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    Ancient Extinct Species of Giant Platypus Identified by a Single Tooth

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    Geo Beats

    by Geo Beats

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    Researchers from the University of New South Wales in Australia have identified a previously unknown extinct species of giant platypus based on analysis of a single tooth fossil.


    Researchers from the University of New South Wales in Australia have identified a previously unknown extinct species of giant platypus based on analysis of a single tooth fossil.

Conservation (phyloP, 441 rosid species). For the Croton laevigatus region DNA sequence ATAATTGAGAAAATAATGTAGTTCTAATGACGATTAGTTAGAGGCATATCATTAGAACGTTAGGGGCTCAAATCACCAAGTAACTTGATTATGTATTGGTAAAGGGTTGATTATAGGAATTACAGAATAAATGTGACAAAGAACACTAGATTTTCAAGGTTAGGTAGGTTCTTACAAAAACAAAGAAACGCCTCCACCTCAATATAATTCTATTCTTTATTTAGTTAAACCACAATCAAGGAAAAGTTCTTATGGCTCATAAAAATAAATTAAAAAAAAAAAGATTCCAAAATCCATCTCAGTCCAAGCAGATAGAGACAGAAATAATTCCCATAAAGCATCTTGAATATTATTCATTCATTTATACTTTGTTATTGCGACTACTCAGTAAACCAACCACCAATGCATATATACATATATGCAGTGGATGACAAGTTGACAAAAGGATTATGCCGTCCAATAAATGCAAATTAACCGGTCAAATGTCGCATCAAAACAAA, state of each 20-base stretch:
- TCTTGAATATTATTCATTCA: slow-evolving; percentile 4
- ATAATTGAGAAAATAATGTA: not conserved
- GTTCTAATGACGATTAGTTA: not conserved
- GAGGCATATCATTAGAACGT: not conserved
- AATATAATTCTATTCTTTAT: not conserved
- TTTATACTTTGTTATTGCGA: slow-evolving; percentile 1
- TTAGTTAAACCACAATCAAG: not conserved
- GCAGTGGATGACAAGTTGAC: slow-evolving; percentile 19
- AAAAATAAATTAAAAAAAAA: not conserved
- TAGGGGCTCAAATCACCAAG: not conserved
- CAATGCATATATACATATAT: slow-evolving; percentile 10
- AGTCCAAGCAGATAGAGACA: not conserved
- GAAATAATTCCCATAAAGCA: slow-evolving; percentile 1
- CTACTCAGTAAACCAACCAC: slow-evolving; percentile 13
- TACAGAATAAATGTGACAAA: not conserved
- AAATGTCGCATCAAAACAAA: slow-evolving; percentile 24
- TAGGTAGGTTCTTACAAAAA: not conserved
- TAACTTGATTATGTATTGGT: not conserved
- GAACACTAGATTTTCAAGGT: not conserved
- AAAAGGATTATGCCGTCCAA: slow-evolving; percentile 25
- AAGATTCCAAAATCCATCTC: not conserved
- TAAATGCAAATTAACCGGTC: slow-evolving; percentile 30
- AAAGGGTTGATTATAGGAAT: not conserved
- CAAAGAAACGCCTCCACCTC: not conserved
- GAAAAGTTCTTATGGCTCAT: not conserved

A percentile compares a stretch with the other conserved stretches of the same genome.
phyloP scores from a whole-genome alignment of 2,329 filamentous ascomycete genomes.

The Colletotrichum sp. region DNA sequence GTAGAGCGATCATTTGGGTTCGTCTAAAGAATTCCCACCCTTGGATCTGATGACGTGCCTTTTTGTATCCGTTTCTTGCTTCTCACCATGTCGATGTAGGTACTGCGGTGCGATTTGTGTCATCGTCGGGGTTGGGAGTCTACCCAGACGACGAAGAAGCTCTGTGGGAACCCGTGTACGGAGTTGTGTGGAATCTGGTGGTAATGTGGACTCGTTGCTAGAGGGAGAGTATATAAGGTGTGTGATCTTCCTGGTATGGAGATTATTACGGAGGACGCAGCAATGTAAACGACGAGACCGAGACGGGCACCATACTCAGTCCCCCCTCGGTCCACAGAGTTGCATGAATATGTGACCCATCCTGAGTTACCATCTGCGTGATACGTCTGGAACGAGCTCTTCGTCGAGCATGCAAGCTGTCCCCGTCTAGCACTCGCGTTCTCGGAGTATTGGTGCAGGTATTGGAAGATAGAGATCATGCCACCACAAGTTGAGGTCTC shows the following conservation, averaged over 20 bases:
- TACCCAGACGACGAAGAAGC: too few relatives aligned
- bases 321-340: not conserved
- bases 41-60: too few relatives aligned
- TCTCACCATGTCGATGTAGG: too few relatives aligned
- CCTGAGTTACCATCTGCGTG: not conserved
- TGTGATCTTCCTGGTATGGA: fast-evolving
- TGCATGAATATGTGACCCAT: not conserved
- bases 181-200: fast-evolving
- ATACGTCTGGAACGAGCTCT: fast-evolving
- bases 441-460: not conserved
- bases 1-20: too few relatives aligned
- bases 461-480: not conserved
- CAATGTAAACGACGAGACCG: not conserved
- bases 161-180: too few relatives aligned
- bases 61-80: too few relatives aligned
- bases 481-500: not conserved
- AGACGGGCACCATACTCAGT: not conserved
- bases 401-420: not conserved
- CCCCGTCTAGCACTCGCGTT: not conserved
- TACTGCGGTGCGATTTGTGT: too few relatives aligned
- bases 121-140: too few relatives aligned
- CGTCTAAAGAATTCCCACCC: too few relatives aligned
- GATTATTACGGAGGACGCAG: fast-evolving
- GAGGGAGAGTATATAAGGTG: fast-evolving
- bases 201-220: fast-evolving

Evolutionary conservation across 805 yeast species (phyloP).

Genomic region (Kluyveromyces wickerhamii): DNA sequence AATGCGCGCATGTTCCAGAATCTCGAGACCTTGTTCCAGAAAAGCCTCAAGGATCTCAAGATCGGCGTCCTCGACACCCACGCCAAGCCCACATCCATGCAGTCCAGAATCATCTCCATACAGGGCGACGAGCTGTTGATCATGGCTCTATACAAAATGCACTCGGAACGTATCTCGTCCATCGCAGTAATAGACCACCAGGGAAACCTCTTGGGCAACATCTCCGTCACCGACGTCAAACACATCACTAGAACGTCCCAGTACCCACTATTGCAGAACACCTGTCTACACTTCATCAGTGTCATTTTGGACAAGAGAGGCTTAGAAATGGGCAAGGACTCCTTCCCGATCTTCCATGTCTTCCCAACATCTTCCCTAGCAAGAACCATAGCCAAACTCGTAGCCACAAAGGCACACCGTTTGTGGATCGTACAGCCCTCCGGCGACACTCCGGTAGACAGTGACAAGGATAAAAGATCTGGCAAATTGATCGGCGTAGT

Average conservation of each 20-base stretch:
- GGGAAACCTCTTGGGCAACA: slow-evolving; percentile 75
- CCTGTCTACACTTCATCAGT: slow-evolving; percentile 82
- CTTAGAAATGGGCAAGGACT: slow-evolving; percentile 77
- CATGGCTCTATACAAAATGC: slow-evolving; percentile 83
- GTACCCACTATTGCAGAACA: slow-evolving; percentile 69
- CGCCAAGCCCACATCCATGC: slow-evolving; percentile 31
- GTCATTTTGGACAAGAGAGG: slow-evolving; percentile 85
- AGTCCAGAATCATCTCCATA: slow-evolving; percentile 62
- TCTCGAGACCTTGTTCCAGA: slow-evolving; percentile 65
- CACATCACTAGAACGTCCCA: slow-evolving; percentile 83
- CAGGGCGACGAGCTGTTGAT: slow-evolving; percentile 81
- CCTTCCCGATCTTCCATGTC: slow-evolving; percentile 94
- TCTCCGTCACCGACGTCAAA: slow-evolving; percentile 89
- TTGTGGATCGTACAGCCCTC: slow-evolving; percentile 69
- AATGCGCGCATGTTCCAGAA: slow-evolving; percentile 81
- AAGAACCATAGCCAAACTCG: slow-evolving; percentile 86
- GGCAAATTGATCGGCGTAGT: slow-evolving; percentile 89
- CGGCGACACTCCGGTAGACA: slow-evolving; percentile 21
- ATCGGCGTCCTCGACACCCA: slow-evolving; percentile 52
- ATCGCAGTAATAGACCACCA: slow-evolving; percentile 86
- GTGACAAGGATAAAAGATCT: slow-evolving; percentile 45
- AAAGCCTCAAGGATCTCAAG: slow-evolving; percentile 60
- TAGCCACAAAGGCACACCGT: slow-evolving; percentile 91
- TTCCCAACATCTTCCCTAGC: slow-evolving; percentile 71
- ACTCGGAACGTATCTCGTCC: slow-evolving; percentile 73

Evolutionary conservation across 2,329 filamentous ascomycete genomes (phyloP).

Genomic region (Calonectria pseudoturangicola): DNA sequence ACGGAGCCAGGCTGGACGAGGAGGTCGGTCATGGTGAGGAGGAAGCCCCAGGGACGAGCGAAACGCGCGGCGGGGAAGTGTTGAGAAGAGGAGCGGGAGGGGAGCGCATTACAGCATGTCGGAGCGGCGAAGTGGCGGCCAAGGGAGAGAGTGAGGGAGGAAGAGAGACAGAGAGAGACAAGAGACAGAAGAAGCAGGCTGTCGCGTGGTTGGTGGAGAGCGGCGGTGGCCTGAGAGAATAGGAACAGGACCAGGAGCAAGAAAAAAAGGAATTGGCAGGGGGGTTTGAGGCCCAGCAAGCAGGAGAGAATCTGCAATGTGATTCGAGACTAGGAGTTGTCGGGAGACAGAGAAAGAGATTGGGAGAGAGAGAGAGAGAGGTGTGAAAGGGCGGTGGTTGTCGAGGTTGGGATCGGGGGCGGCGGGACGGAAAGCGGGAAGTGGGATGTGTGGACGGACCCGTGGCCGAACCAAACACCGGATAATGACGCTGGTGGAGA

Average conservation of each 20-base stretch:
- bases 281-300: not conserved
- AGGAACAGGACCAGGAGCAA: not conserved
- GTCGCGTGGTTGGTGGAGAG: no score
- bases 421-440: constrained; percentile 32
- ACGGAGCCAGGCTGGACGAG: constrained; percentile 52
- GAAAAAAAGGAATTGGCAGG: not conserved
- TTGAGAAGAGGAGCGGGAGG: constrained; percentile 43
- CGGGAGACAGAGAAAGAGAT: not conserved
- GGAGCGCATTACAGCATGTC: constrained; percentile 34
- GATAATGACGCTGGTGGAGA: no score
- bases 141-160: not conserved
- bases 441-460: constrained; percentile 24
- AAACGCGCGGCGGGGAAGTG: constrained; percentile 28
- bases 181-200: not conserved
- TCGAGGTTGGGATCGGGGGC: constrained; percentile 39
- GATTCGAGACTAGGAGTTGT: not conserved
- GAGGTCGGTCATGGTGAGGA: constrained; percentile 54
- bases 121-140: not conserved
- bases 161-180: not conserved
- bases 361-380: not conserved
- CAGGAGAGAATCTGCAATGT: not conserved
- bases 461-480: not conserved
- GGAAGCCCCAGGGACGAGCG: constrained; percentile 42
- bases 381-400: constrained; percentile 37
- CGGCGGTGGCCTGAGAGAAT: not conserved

The platypus tooth fossil was found in the Riversleigh World Heritage Area of Northwest Queensland in Australia.

    Rebecca Pian was the lead researcher on the study of the tooth as an undergraduate student at the University of New South Wales and is currently working as a vertebrate paleontologist at Columbia University and the American Museum of Natural History.

    Pian is quoted as saying: “The fossil record is very, very patchy for the platypus, and these are a unique group of mammals.”

    Platypus are very unusual mammals - they lay eggs, have a duck-like bill covered with electroreceptors that help them hunt underwater, and the males have sharp poisonous spurs on their back feet.

    Three other extinct species of platypus have previously been discovered, and one of them was found at the same site as the tooth.

    The latest find at Riversleigh will help scientists further understand the lineage of these unique creatures.